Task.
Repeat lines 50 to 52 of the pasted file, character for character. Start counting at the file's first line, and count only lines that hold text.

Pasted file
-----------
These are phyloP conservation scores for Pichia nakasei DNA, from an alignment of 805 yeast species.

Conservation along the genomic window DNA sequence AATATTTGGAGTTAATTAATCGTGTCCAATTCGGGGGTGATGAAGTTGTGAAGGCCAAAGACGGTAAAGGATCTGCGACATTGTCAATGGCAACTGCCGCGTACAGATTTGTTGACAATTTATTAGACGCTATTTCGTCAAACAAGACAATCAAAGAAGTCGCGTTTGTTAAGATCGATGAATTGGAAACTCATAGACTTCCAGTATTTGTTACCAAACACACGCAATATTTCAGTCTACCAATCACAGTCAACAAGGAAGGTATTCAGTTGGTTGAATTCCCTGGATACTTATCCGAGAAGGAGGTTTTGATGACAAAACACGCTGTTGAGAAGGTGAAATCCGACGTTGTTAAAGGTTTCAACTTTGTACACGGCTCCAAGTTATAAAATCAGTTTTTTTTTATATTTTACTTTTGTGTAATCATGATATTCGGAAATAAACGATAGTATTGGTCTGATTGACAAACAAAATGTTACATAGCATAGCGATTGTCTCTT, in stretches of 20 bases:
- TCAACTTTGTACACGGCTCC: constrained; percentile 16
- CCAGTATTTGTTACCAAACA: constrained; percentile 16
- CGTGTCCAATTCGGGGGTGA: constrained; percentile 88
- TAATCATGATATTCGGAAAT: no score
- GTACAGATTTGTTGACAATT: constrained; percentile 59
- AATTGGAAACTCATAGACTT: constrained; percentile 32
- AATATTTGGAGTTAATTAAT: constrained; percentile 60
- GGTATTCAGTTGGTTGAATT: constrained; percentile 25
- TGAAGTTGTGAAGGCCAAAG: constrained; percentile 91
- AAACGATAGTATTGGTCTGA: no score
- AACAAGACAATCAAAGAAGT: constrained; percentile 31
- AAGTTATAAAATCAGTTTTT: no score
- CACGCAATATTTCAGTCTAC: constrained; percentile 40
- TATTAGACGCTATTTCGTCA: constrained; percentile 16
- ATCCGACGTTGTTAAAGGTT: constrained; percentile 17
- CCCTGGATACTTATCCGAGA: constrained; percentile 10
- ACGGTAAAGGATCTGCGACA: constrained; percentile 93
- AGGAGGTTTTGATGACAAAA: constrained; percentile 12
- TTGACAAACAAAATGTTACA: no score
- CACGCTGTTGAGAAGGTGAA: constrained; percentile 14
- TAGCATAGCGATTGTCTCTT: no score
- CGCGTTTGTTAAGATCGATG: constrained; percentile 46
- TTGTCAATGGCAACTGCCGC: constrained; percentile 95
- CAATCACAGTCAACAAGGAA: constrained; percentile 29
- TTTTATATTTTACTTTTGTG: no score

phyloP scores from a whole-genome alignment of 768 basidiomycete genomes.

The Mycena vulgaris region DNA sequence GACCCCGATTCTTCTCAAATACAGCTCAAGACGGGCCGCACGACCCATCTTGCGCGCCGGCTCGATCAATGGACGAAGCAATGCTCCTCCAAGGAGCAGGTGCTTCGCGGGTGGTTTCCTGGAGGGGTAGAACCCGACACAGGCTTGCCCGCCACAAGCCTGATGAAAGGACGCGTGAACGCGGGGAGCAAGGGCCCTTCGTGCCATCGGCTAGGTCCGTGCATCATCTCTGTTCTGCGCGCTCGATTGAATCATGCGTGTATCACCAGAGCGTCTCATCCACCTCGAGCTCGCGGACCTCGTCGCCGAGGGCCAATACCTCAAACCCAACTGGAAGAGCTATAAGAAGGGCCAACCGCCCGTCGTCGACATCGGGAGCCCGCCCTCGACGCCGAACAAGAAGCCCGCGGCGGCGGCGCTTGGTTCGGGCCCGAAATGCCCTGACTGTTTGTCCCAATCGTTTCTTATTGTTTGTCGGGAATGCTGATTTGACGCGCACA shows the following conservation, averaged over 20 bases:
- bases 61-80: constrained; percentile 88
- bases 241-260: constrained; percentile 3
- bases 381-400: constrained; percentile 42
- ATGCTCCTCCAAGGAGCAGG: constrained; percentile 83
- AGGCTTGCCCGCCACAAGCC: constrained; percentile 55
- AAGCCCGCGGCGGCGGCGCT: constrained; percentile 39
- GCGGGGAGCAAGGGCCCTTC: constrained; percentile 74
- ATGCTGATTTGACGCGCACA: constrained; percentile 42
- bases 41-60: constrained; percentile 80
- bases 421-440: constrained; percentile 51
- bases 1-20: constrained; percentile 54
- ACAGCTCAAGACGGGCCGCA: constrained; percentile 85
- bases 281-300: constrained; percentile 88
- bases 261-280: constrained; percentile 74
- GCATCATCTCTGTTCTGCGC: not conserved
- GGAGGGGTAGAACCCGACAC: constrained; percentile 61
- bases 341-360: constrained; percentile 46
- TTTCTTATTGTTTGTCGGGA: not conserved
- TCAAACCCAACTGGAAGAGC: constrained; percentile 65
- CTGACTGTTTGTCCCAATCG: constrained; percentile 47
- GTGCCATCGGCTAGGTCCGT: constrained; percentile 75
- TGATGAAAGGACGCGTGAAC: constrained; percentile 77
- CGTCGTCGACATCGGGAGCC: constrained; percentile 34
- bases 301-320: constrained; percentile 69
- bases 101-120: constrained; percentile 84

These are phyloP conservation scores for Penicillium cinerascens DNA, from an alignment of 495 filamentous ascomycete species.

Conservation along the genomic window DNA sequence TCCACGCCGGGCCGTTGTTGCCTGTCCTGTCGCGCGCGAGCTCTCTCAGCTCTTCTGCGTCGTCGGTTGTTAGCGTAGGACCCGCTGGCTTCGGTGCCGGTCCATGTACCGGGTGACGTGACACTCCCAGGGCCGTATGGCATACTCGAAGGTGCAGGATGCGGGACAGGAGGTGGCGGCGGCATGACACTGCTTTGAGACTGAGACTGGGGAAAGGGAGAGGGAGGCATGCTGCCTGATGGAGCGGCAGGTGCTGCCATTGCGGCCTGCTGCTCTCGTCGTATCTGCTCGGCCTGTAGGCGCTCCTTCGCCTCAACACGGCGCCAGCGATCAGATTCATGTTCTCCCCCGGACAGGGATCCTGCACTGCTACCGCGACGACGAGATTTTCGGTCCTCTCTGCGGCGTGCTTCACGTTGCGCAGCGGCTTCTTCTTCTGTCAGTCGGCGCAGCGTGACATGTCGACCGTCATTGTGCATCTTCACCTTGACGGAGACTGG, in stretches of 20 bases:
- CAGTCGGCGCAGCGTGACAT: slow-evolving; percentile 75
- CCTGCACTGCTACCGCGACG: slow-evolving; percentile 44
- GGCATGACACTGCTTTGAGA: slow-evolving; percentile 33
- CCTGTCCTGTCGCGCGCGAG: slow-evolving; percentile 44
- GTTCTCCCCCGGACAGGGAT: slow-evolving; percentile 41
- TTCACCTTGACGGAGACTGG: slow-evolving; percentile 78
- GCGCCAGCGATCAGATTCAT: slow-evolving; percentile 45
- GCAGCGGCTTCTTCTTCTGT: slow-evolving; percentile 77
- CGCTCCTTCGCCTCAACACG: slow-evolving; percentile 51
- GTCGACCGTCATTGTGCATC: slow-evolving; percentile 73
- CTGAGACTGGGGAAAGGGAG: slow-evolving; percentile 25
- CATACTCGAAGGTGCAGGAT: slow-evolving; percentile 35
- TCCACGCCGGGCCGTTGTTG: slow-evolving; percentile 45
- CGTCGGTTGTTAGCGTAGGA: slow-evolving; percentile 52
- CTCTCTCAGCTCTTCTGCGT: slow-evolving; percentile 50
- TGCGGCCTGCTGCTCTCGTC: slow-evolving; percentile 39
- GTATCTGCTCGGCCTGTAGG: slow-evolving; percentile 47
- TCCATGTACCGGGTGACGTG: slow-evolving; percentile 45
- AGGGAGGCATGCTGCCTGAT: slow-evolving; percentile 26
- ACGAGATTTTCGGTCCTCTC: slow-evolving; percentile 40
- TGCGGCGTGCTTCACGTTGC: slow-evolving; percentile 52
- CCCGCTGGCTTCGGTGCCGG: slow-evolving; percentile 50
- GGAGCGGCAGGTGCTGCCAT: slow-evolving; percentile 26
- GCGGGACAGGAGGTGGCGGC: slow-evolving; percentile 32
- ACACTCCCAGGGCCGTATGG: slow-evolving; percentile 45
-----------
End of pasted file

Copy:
- GTGCCATCGGCTAGGTCCGT: constrained; percentile 75
- TGATGAAAGGACGCGTGAAC: constrained; percentile 77
- CGTCGTCGACATCGGGAGCC: constrained; percentile 34